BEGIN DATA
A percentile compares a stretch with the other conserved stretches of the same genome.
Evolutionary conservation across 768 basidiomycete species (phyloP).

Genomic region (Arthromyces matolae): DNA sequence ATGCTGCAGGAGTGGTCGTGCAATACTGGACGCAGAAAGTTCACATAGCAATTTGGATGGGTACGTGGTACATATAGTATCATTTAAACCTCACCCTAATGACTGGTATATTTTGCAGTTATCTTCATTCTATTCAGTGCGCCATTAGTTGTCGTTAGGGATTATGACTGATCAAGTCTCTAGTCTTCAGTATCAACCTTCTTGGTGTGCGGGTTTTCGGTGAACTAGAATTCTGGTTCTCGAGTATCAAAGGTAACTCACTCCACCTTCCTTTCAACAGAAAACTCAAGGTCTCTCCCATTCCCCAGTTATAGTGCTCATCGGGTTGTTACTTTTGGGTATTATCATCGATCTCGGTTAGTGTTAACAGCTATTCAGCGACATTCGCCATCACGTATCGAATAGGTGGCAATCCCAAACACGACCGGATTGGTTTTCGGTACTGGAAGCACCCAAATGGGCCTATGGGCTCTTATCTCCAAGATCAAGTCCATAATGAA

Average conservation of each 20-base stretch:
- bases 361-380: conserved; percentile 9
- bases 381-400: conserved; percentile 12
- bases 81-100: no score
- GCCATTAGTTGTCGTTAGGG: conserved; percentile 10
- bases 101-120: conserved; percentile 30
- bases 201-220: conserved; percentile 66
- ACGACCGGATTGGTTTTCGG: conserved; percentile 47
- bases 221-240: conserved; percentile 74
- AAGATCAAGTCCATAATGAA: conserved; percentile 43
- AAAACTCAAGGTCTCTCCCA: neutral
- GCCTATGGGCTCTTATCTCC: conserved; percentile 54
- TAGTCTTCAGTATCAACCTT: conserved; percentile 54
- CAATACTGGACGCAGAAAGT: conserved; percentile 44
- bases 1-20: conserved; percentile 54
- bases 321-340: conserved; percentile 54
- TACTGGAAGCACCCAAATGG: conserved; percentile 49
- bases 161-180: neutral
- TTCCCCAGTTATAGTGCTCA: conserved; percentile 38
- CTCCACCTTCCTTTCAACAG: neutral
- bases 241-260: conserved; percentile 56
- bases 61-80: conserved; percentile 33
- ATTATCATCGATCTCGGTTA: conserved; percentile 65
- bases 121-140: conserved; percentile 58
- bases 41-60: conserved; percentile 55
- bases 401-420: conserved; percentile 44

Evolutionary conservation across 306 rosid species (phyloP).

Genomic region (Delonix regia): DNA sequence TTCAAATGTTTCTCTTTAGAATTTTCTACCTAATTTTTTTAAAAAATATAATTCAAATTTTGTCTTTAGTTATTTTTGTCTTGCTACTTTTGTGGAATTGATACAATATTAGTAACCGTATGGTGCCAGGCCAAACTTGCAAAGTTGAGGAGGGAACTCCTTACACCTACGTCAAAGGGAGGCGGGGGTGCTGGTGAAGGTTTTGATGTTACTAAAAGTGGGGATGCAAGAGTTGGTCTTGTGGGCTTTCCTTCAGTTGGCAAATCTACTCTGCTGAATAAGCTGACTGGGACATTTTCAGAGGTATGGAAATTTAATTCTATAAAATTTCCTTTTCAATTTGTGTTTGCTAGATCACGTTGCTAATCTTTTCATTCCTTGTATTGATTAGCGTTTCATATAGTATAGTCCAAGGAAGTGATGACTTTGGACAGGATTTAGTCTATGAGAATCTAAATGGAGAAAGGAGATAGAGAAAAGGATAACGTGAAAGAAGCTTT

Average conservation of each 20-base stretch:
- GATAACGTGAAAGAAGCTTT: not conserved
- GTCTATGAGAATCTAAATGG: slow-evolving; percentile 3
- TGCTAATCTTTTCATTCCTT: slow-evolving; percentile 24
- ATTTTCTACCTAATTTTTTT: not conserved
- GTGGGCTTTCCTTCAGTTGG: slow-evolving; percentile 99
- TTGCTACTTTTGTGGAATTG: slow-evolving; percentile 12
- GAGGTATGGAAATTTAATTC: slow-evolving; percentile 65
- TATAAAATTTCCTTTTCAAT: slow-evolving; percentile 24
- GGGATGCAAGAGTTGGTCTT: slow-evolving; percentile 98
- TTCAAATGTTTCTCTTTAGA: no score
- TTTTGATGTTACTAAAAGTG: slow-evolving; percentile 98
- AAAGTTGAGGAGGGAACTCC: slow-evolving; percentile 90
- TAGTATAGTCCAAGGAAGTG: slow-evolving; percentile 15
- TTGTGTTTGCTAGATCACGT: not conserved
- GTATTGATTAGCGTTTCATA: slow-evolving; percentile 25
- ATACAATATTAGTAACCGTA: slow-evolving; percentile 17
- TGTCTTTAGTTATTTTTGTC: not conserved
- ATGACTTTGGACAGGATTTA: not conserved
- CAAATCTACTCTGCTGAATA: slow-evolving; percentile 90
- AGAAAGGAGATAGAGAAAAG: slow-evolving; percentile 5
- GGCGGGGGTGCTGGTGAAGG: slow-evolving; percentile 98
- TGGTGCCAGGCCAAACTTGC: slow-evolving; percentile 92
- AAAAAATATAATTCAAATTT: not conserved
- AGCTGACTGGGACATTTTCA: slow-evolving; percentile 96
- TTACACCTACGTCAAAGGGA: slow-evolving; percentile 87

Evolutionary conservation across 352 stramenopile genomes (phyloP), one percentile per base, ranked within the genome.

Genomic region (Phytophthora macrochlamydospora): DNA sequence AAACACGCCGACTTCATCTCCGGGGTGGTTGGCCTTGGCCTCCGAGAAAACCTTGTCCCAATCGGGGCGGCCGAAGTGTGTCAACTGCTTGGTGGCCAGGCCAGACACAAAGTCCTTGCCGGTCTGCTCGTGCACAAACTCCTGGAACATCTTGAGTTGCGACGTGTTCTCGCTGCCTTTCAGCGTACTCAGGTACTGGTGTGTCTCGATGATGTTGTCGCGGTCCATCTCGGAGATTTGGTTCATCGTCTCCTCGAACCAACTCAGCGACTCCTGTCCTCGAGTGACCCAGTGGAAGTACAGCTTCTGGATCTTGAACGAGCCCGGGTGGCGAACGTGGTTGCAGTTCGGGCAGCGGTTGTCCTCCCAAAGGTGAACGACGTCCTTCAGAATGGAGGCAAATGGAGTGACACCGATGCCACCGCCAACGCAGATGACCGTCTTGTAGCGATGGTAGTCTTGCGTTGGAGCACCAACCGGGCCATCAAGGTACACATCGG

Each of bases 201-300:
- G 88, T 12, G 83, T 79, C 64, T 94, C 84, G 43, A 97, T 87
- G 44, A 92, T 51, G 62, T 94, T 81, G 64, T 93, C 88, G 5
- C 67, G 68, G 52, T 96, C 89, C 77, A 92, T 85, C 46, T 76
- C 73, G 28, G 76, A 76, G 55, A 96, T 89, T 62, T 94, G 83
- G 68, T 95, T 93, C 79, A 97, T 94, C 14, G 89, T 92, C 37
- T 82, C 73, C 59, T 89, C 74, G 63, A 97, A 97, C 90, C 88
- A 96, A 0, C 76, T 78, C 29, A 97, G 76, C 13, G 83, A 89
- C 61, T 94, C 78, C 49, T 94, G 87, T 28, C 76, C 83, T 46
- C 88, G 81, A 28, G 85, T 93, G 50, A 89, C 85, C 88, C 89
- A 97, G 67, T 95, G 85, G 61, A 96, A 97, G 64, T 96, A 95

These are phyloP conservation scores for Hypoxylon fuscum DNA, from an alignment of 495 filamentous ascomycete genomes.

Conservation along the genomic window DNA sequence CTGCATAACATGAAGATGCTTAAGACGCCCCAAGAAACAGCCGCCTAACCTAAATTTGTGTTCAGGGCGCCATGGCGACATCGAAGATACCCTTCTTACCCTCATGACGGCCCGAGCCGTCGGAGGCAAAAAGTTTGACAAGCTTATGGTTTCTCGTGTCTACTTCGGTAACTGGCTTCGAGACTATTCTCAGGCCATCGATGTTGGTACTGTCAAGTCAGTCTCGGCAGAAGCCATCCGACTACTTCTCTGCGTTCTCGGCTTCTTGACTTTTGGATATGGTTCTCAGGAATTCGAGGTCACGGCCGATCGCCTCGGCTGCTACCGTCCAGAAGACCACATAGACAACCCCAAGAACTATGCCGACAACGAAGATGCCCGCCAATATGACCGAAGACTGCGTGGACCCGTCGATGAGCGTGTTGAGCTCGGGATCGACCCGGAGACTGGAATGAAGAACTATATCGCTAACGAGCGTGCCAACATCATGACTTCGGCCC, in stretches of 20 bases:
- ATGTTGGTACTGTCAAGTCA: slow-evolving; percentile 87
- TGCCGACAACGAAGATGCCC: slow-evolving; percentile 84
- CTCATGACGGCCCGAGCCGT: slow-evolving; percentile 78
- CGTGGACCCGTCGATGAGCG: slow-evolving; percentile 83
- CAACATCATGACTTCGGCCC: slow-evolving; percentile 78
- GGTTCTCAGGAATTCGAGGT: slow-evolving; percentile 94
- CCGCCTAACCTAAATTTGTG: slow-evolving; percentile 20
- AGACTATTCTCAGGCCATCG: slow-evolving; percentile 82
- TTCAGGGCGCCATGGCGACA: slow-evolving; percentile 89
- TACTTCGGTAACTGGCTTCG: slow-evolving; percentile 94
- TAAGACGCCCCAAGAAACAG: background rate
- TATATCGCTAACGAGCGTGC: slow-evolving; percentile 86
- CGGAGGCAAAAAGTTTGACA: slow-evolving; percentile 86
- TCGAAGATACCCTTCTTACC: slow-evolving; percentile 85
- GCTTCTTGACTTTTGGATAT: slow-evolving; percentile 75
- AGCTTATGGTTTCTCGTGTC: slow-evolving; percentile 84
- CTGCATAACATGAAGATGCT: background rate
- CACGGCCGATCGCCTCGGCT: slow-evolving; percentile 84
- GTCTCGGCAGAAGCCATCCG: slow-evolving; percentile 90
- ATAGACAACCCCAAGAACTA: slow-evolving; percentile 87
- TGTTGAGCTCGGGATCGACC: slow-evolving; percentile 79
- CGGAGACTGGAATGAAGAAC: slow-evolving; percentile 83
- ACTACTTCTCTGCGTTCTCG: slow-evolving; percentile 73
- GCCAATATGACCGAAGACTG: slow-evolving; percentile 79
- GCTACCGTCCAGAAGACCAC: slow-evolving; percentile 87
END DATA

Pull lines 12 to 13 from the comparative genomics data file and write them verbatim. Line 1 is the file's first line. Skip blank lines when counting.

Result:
- bases 221-240: conserved; percentile 74
- AAGATCAAGTCCATAATGAA: conserved; percentile 43